FARC slams Colombia gov't for causing environmental destruction
The FARC decried Saturday in Havana a campaign to blame the guerrilla group for environmental damage in Colombia, where, according to the rebels, the government's economic policies inflict a constant "ecocide."
"The campaign recently organized to blame the FARC as the ones chiefly responsible for environmental damage in Colombia lack all reason and honesty," the guerrilla group's negotiators said in a statement read by the insurgent Carlos Antonio Lozada, the alias of Luis Antonio Losada.
In the opinion of the Colombian armed group, "there is no greater damage to the environment than the 'ecocide' constantly perpetrated by the economic policies of this government that the FARC combats every day, and by the neoliberal deregulatory practices that keep multinational corporations and business groups from being controlled and penalized."
Over the past few days, the Colombian government and guerrillas have battled each other from an environmental angle, after FARC negotiators praised this week the "courage' Pope Francis showed in his encyclical about the challenges inherent in protecting the ecosystem.
On Friday, Colombian President Juan Manuel Santos called the guerrillas "cynics" for offering such praise while attacking the nation's oil infrastructure and consequently causing so much damage to the environment.
Last Monday, the Revolutionary Armed Forces of Colombia, or FARC, attacked the Transandino pipeline in the southern part of the country, which caused an oil spill of 1.9 million liters (500,000 gallons) of crude, and caused more environmental and social damage than any spill in the past 10 years.
Over the past month, in fact, rebel attacks have ruptured sections of pipelines in the southern border provinces of Putumayo and Nariño; in Arauca and Norte de Santander, bordering Venezuela; and in the central region of Boyaca.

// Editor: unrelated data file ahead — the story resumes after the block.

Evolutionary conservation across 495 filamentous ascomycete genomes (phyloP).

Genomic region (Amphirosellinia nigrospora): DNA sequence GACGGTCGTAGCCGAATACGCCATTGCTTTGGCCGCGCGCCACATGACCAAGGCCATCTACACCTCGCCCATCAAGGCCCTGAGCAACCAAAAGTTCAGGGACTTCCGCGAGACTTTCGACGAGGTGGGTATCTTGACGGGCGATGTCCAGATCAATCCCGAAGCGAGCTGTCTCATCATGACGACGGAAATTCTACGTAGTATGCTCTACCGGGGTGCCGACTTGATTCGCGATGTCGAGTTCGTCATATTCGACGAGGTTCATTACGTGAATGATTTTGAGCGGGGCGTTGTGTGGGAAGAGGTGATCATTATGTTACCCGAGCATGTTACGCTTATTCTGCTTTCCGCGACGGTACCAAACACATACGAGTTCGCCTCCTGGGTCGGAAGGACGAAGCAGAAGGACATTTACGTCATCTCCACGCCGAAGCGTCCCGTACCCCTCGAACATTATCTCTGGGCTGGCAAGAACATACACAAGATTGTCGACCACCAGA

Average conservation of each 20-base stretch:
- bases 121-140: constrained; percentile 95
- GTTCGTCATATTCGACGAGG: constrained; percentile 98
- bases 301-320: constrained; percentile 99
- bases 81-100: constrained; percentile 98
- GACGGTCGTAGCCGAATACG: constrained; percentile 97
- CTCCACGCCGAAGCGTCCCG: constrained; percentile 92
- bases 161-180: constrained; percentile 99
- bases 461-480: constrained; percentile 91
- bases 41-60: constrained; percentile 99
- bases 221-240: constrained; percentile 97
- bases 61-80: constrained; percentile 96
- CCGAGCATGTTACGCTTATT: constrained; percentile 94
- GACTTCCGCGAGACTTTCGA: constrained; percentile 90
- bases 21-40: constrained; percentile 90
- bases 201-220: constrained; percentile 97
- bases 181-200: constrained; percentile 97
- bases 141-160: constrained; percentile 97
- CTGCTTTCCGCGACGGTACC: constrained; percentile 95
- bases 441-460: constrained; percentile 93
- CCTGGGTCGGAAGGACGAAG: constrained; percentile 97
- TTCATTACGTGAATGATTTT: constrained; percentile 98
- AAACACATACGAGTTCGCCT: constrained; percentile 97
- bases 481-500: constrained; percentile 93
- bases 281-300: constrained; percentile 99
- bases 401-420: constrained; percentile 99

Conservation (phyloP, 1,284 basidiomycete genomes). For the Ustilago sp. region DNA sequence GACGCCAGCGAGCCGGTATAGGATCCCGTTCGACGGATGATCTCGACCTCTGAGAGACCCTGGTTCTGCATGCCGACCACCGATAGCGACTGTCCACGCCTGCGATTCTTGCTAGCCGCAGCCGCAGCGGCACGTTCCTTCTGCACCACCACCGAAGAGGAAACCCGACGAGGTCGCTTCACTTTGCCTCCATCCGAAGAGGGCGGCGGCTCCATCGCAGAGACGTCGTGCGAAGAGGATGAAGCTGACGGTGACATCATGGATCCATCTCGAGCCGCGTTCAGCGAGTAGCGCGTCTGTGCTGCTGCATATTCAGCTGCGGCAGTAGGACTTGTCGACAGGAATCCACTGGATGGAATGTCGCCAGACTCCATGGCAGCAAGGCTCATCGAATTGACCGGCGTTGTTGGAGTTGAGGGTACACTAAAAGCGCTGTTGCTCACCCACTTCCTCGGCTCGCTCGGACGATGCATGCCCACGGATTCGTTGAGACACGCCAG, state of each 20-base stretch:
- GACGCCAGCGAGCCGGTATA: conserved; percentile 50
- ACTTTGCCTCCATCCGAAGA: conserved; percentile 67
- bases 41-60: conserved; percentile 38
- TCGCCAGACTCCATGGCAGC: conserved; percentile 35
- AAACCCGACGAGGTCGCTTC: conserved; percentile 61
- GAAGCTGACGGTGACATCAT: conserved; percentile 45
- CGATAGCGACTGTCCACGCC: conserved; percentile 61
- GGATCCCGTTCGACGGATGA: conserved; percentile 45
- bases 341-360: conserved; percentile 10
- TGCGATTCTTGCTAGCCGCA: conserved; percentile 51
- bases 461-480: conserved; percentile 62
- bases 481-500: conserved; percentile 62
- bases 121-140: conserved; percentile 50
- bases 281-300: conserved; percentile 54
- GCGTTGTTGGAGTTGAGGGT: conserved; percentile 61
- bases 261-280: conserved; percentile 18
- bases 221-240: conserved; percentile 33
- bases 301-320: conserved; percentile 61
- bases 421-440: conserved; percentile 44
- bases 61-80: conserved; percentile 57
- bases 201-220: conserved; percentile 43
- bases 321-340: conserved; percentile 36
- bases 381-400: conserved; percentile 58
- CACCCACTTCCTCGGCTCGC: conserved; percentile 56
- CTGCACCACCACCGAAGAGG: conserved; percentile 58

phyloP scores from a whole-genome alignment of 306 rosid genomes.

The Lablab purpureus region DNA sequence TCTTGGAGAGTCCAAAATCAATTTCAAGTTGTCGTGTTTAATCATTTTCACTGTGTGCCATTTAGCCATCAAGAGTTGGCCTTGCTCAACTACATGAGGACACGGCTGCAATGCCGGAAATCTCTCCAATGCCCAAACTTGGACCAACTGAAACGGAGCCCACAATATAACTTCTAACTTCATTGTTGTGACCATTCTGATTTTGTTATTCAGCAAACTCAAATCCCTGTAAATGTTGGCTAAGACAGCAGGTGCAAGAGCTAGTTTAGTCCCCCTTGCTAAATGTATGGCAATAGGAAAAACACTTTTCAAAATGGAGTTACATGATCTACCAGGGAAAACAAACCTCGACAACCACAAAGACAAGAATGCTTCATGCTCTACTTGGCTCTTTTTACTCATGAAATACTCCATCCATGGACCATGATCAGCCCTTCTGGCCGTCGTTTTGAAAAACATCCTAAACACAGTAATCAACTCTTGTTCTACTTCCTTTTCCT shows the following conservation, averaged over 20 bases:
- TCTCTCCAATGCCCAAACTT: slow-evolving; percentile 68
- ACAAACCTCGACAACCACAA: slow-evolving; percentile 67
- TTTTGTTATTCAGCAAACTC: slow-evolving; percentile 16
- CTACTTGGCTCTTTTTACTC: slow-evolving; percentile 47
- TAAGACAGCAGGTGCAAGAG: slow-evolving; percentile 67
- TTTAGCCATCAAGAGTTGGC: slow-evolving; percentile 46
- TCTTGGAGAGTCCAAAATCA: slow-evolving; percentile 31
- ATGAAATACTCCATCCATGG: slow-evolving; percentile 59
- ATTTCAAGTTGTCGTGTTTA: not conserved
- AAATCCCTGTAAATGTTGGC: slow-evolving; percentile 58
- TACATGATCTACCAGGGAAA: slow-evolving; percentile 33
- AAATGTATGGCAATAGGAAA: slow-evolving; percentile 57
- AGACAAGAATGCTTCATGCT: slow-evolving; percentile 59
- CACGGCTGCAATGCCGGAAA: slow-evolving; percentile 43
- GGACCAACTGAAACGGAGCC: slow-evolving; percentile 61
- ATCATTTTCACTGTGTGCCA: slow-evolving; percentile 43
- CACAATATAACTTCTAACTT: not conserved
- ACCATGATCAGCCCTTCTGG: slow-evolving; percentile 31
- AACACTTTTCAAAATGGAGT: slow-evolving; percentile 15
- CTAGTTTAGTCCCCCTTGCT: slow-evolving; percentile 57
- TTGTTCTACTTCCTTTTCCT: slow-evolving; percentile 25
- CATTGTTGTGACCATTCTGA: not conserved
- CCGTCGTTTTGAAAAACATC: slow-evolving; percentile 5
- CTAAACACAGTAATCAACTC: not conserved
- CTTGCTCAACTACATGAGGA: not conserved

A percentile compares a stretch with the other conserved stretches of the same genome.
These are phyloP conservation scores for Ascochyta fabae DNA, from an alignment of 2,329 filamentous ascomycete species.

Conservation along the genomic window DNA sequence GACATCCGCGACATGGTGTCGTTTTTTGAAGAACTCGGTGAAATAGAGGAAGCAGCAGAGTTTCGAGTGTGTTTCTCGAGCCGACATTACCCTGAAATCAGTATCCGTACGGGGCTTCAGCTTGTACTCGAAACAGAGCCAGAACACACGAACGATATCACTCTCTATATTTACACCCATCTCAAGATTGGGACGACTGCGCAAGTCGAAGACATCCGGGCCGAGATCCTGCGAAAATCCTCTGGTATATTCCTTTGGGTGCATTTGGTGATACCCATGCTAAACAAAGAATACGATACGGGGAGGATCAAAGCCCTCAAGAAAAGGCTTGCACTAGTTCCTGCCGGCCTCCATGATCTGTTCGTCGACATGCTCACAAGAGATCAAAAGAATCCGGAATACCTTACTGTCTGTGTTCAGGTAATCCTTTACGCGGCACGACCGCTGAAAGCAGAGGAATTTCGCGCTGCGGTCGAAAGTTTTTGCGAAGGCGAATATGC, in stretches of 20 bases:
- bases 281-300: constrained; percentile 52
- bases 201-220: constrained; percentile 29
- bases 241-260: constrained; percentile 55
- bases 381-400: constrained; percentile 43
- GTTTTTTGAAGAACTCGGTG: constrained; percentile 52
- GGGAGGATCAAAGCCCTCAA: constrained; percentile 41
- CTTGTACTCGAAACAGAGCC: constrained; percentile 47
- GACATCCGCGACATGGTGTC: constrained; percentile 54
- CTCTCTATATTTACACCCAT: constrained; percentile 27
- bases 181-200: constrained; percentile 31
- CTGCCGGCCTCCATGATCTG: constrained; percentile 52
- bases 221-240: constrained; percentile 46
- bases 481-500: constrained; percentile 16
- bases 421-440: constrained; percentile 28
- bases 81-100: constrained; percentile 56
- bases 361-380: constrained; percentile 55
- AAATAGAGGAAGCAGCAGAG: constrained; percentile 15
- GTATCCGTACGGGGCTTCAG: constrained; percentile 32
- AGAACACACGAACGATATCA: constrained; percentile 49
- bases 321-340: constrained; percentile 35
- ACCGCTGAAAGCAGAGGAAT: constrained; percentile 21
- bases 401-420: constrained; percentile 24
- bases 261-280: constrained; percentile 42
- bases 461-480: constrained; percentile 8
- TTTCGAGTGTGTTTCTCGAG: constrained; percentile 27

The resulting oil spills "pose serious threats to people's lives and health, as well as to the integrity of ecosystems," a group of environmental organizations said this week in a statement.
They called on the Revolutionary Armed Forces of Colombia, or FARC, to "respect Humanitarian Law, abstain from harming the environment" and stressed the "need to exclude both local communities and the ecosystem from the armed conflict."
More than 84,000 people have been affected by the latest attacks on oil pipelines, according to the statement.
International Humanitarian Law "prohibits actors in armed conflicts from incurring in environmental damage not justified by imperative military needs, in accord with the principles of discrimination and proportionality," the environmental groups said.
But the guerrilla group is not proud of this "undesired" damage, according to FARC delegates to the peace talks in Havana.
"We are not proud of the result of actions taken against the oil infrastructure, nor are we proud of the deaths of army soldiers when they occur, unlike the joy that the media and government spokespersons show every time they shamelessly display our slain combatants as trophies," the FARC statement said.
Government and guerrillas continue their peace talks in Havana with the discussion of the sensitive subject of victims, which they have debated for more than a year. EFE